The importance of dealing with the problem of black money has been visible in the Government's agenda, with the issue being mentioned during the presentation of the Union Budget too.
A two-pronged approach to curb black money is on the cards-the first deals with black money stashed overseas. While some ground work has already been executed in this regard, there are promises of more to follow. The second is on tackling domestic black money. Comprehensive laws are expected to emerge in the near future based on press statements made recently by senior personnel in the Ministry of Finance.
COMPREHENSIVE BILL TO BRING BACK BLACK MONEY STASHED ABROAD
The Foreign Exchange Management Act (FEMA) regulations allow Indian residents to invest overseas. Further, investments made overseas while an individual was a non-resident Indian can also be held overseas after repatriation. However, the source of these investments should have been taxed as prescribed by the Indian tax laws.
Moreover, the income generated from such investments must also be taxed in the hands of residents. In order to have a sight on such assets overseas, suitable disclosure needs to be made in tax returns filed by residents. The Government had introduced reporting of foreign assets by resident and ordinarily residents in The Finance Bill, 2012. The reporting requirements were comprehensive and included financial interest in any entity or signing authority in any account outside India.
However, investigations carried out by the tax authorities revealed lax compliance with the law and it was perceived that harsher measures were required.
A comprehensive Bill, introduced in the Budget session of the Parliament, takes steps in this regard by including a slew of measures to rein in black money.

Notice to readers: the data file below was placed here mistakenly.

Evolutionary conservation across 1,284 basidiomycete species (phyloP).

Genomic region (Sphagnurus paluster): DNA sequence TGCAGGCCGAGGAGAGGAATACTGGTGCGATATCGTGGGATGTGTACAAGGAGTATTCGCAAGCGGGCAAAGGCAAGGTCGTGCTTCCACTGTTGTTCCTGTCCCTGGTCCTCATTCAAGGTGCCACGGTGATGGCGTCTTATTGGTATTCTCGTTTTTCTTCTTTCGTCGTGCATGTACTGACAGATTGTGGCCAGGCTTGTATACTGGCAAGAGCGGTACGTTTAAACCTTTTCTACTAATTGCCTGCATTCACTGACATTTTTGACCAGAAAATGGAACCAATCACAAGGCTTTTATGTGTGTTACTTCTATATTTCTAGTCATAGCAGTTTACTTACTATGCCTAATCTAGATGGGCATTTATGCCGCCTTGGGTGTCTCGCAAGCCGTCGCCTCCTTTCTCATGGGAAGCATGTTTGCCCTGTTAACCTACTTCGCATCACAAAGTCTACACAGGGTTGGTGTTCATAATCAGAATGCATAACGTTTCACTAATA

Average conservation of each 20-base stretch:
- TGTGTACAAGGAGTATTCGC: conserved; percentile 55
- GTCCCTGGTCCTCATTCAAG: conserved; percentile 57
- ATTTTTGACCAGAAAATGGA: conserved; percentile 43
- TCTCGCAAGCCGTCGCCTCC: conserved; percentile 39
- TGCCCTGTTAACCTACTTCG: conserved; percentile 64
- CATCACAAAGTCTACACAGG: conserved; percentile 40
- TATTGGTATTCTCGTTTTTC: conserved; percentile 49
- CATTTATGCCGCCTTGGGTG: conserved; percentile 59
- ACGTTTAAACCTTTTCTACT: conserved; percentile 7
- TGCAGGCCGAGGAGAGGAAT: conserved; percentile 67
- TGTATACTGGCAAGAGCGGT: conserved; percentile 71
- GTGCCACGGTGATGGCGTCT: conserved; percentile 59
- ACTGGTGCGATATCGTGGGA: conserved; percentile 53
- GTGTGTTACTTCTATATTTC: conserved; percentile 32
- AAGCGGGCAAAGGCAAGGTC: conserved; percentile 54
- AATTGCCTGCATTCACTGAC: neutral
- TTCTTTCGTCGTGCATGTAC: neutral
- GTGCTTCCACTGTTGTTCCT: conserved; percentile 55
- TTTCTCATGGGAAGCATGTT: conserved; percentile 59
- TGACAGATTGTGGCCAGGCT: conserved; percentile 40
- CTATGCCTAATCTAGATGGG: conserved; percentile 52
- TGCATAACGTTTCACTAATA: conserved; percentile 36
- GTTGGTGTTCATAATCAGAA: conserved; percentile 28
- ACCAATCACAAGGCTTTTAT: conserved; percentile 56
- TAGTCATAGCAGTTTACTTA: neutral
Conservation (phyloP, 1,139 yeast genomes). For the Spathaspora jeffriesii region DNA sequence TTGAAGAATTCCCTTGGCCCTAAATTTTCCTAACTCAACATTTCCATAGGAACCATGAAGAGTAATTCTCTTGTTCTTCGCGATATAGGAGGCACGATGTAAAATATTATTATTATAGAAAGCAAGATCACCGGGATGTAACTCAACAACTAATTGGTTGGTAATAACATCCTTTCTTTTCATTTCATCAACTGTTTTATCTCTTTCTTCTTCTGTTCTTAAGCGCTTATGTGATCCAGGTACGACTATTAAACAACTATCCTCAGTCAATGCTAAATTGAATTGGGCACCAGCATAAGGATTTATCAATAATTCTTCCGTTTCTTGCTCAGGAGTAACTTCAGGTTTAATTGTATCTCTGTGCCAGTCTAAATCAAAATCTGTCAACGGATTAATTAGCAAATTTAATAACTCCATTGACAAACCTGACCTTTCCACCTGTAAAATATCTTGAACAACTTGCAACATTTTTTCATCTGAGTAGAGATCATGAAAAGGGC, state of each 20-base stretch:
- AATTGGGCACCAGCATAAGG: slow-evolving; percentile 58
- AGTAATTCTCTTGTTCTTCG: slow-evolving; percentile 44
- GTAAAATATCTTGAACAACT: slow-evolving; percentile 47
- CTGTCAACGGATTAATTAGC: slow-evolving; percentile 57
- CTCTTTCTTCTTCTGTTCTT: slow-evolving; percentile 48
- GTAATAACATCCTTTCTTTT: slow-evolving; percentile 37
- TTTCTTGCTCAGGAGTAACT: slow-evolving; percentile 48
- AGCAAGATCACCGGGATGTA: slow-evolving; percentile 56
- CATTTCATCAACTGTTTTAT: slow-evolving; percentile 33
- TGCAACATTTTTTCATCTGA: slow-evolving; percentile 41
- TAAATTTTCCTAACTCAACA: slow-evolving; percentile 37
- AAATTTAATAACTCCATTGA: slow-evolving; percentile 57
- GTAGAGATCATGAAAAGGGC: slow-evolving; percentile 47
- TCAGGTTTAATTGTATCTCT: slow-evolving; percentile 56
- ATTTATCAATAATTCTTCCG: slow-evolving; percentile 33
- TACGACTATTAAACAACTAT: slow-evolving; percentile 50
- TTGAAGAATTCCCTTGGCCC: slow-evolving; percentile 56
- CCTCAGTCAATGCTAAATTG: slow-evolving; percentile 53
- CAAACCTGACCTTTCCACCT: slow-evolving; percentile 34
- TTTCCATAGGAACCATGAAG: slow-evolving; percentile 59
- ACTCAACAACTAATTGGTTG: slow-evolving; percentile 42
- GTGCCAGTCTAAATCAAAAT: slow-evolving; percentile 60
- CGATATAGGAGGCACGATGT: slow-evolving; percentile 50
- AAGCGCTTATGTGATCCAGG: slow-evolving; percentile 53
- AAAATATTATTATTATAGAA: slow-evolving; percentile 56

The Bill aims to make concealment of income and assets and evasion of tax in relation to foreign assets prosecutable with rigorous imprisonment up to 10 years. Further, the offence will be made non-compoundable and the offenders will not be permitted to approach the Settlement Commission.
A penalty of 300% of the tax shall be levied for such concealment of income and assets. Also, non-filing of return or filing of return with inadequate disclosure of foreign assets will be liable for prosecution with punishment of rigorous imprisonment up to seven years. Income in relation to any undisclosed foreign asset or undisclosed income from any foreign asset will be taxable at the maximum marginal rate with no exemptions or deductions.
AMENDMENT TO EXISTING LAWS
The concealment of income or evasion of tax in relation to a foreign assets would be made a predicate offence under the Prevention of Money-laundering Act. This would enable the enforcement agencies to attach and confiscate unaccounted assets held abroad and launch prosecution against the defaulters. Further, the definition of 'proceeds of crime' would be amended to enable the confiscation of equivalent asset in India where the asset located abroad cannot be forfeited.
CURBING DOMESTIC BLACK MONEY
The Finance Minister proposes to introduce a new and comprehensive Benami Transactions (Prohibition) Bill in the Budget session of the Parliament. This will enable confiscation of Benami property and block a major avenue for generation and holding of black money, especially in real estate.
With a view to curb the generation of black money in real estate, the Budget proposes to amend the provisions of Section 269SS and 269T of the Income-tax Act so as to prohibit acceptance or re-payment of advance in cash of Rs 20,000 or more for any transaction in immovable property. It is also proposed to provide a penalty of an equal amount in case of contravention of such provisions. To discourage cash transactions, quoting of PAN will be made mandatory for any purchase or sale exceeding the value of Rs 1 lakh.
IMPLEMENTATION IS THE KEY
The introduction of stringent laws against defaulters will help the Government widen the tax base. Implementation of these proposals is the key as they may be rendered ineffective if not supported by advanced information gathering systems. The increased compliance requirements, however, can end up making individuals and investors anxious.
The Government's aim is to foster a stable taxation policy and non-adversarial tax administration. This aspect will play a major role in the implementation of the proposed drive against black money. But the new laws should not offer unrestrained powers to the tax investigators as such a move may dampen the investment climate of the country. The Government should ensure that an honest taxpayer is not caught in the web of these stringent laws.
(The author, Tapati Ghose, is a partner at Deloitte Haskins & Sells)